When you start mob programming for the first time there will be conflict. Interestingly, in experienced mobs there will also be conflict. The difference between the type of conflict a new mob faces and the productive conflict an experienced mob faces is significant.
For new mobs, more than often the conflict exists because there is a big discrepency in the coding standards and stylistic preferences amongst the individuals in the mob.
Before mob programming, having a consistent team coding standard and approach was hard. If you were in teams similar to the ones I was in, you probably had a team document outlining stylistic code prefences, a peer review process when someone completed a feature, or even practiced pair programming. While all these practices are good, they are not as good as mob programming at achieving a consistentcy and robustness - a side effect of increased consistency is conflict.
I believe it comes down to two things that mob programming has that other practices do not have at the same level:
- Near zero latency between the code being written and people reviewing it
- High diversity in the feedback with multiple people giving their input
The challenge of near instant feedback
The challenge of near instant feedback from people who have never coded as a group before is conflict. This conflict most often manifests itself in stylistic code preferences (turns out most programmers are passionate about the code they write and how they write it). If the conflict is not managed effectively it escalates. As it escalates you risk people getting jaded and not wanting to participate in the mob again.
Having an explicit strategy for handling conflict in a mob is crucial.
See initial conflict in a mob as a good thing
First, it helps for a team to recognize that initial conflict in a mob is a good thing. It shows that the people in your team care about the code they write.
Secondly, you are having conflict because there were previously discrepencies in how you as a team were doing things. Tackling these discrepencies will lead to a happier team.
For instance, if your team tackles the conflict around stylistic code preferences properly you will end up with a consistent team code standard. Opening up a code base and not being able to differentiate between the code you wrote and the code someone else wrote because the code is consistent makes most developers happy and very productive.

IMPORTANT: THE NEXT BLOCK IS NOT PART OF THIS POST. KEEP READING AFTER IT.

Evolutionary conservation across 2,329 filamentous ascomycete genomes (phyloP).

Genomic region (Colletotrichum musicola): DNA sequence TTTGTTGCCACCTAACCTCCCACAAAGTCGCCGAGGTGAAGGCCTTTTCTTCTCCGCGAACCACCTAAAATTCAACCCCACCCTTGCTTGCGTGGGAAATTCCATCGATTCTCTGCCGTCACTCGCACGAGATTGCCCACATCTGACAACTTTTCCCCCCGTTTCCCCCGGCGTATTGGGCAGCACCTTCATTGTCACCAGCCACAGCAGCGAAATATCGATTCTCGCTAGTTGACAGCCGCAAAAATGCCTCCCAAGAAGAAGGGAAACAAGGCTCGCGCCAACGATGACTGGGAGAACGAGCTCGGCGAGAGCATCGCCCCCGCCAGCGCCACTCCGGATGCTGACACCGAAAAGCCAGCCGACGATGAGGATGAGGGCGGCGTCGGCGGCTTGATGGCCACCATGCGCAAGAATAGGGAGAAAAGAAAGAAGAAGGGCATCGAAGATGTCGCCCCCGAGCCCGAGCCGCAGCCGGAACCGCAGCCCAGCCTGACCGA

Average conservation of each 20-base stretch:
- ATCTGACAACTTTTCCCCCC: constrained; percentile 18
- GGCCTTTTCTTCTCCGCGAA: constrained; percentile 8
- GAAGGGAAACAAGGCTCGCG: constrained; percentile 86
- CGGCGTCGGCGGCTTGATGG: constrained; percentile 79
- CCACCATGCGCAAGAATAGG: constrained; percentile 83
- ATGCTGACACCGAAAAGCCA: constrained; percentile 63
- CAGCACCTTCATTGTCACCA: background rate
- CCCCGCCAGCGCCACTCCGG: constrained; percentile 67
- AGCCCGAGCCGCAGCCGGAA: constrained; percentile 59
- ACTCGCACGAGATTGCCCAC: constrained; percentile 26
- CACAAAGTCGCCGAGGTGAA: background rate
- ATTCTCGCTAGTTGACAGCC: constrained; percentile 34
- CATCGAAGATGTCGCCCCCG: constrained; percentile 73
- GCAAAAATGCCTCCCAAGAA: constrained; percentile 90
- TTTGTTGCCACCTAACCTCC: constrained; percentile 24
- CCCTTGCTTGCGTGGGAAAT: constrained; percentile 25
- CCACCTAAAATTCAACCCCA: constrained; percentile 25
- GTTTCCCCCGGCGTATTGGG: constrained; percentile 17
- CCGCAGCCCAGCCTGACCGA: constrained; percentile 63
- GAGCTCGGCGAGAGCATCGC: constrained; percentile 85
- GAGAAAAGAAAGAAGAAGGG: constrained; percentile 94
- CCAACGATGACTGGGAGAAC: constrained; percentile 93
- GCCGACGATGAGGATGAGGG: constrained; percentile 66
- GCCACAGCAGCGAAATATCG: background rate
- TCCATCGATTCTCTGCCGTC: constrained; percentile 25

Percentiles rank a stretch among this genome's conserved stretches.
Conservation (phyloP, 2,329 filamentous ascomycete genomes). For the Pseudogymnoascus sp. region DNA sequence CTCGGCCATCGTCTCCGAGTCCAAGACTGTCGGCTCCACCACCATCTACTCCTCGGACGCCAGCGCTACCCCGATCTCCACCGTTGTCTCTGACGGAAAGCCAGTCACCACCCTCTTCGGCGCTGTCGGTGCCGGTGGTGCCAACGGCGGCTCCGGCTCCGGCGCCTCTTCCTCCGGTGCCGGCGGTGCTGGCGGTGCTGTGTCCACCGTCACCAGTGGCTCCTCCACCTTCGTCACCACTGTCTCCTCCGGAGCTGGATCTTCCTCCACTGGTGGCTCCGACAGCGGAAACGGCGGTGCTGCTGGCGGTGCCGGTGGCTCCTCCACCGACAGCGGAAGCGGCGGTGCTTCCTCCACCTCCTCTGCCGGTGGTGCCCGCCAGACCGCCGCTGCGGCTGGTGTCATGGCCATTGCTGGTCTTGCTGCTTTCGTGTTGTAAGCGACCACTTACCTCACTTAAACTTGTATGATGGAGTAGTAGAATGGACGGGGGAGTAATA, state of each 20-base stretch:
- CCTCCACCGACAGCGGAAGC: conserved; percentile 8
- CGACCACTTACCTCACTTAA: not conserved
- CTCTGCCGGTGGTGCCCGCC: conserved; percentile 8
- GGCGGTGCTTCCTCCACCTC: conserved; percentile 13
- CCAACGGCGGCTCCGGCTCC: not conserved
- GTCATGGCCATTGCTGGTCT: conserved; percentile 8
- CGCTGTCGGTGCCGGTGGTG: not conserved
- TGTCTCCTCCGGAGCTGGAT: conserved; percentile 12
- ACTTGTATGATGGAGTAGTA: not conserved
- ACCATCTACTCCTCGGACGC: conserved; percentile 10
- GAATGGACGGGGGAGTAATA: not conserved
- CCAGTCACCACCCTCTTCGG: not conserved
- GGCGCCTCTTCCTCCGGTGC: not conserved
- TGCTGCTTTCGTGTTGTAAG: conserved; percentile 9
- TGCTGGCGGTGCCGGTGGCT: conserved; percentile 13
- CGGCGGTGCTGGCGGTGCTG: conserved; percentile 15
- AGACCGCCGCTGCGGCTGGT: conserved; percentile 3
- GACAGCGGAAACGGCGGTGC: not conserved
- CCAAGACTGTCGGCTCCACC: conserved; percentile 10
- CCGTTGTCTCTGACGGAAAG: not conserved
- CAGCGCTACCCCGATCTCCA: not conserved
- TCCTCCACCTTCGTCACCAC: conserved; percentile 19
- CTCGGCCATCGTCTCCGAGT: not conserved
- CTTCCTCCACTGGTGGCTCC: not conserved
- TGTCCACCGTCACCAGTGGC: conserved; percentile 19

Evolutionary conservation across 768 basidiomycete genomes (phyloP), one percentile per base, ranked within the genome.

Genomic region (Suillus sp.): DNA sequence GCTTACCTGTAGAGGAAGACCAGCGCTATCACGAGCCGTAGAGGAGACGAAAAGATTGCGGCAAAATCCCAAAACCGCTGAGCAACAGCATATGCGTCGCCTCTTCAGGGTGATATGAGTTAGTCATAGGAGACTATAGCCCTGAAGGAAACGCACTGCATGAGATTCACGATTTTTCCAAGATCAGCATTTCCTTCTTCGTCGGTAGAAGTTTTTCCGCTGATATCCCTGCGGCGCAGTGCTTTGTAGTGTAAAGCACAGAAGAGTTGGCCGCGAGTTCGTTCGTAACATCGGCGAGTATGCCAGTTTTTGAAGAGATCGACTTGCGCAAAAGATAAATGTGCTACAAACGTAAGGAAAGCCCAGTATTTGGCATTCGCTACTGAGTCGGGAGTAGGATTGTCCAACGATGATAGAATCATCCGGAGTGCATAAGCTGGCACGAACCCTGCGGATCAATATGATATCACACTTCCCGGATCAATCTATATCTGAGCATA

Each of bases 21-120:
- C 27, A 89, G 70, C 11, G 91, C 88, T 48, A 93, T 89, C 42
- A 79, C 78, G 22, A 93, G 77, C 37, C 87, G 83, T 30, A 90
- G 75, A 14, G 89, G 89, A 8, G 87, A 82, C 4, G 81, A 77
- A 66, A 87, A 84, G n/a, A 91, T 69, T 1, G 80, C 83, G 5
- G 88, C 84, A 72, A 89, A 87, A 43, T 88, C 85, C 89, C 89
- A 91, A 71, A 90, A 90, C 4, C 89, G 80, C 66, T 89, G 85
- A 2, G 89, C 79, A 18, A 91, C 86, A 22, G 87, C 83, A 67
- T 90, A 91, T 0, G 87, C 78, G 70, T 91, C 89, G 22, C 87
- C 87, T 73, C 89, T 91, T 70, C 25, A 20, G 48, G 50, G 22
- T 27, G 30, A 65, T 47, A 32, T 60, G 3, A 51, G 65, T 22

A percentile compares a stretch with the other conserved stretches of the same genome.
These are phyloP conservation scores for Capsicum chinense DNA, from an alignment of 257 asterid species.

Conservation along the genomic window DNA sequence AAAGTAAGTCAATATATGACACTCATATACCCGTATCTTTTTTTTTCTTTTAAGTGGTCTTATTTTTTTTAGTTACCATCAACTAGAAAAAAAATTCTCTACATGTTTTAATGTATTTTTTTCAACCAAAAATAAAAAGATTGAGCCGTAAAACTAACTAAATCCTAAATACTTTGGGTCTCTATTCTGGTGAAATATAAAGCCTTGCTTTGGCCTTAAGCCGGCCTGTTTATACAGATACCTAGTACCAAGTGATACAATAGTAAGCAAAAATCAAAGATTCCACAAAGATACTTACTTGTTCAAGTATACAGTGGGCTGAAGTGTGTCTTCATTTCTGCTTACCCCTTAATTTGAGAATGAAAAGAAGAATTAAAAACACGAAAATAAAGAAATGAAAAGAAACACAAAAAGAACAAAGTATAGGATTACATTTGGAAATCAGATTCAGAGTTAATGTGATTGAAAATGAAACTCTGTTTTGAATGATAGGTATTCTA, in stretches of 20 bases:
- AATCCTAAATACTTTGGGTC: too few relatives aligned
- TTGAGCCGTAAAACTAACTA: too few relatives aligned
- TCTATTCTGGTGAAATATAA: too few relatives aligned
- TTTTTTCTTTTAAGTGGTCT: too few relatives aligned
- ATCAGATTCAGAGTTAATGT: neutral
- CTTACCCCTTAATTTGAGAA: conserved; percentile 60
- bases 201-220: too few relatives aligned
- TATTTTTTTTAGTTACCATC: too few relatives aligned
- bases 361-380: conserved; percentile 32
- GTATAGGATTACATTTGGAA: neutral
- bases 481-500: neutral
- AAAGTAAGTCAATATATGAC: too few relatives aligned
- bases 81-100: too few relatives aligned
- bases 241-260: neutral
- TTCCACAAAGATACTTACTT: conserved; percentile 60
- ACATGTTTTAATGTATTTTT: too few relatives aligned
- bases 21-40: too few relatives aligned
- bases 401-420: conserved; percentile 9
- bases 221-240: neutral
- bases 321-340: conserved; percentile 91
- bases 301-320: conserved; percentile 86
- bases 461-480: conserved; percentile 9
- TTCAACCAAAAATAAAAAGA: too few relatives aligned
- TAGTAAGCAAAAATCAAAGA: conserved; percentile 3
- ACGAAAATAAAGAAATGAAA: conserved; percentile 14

Defer in depth stylistic discussion for later
It’s easy for a mob to loose momentum when discussing stylistic preferences on code (trying to resolve what particular syntax to use for branching logic is not going to be solved in any short time). Instead defer in depth stylistic discussions for after the mob session.
The rule of thumb is if you can’t get full agreement on specific stylistic preferences within a short amount of time - say two minutes - get the mob to do a staw poll between the options, go with the majority.
It is useful to get agreement before a mob starts that when there are differences of opinion, we will go with the mob majority vote.
If an individual in the mob still feels strongly that they want to discuss the topic further, the issue should be noted and deferred.
We’ve found putting these “items to discuss” on post it notes on a whiteboard near the mob station and then making sure we discuss them at some point in the near future allows the mob to move forward with solving the problem at hand.
Be mindful of the language you use
During a mob session the language you use is important. This is especially true for new mobs. In Lyssa Adkins book on Coaching Agile Teams she writes about appropriate levels of conflict within a team. The same advice can be applied to mobs.
Problem solving conflict is essential for a mob to be effective. In such circumstances people in the mob should use clear, specific and factual language. They should talk about the problem at hand. Language that moves from specific to general or that becomes distorted can escalate the levels of conflict in the mob to a point where the mob becomes unproductive and frustrated.
For new mobs that battle with appropriate language, or who keep escalating to levels of unnecessary conflict, it can be useful to make use of a facilitator to help them mob. Experienced facilitators help diffuse conflict to appropriate levels, show the mob how to use appropriate language and help the mob get past the storming stage. With time the team should look to mature past the point of needing a facilitator.
There are some great resources to help people learn how to communicate appropriately. One of the best resources I’ve come across is the book “Crucial Conversations - tools for talking when stakes are high”. I would recommend reading this book several times. If reading is not your thing, there are other ways of learning the general skill of handling conflict including workshops and videos.
There are no I’s in mob
Sometimes you are going to be in a mob, find an approach or technique that you are really passionate about, and the other people in the mob just don’t agree or see the value. Fight the urge to put yourself ahead of the mob. Just as there are no I’s in team, there are no I’s in a mob. Put the mob first.
If there is a stylistic preference the mob doesn’t value that you do, you should look for opportunities to create awareness, desire and knowledge. If your team currently does not have opprotunities for you to do this, encourage this to be introduced into your teams routine.
In Woody Zuill’s first mob they did learning for an hour each morning - in the team I’m currently in we have something similar. Both are platforms to create awareness, desire and knowledge of things individuals might value that the team needs to know more about.